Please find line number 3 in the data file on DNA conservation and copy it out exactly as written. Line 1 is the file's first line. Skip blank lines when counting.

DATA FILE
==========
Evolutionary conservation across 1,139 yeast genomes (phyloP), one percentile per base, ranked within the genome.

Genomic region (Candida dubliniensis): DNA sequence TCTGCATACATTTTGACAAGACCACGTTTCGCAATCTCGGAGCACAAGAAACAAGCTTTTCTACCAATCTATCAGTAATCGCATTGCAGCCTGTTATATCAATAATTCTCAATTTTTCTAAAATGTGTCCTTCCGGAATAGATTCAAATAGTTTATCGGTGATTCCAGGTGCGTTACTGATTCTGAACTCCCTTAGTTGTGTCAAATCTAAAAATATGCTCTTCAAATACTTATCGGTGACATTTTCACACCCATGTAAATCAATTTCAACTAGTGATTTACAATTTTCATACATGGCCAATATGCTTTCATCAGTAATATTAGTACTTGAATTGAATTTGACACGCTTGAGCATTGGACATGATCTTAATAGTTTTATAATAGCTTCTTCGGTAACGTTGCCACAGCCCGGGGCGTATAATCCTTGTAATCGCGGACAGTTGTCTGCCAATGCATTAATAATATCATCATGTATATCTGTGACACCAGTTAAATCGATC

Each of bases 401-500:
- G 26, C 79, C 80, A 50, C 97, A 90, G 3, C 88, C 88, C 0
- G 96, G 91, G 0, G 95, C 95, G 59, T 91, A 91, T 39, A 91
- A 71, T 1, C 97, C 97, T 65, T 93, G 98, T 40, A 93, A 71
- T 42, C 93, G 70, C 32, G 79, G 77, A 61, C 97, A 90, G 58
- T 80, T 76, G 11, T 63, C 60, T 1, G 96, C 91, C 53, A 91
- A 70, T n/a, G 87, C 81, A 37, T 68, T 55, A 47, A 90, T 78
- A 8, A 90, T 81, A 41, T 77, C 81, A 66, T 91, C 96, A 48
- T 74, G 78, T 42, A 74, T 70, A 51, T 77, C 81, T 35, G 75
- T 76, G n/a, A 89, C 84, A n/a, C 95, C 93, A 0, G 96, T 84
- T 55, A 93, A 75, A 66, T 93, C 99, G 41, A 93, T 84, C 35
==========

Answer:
Each of bases 401-500: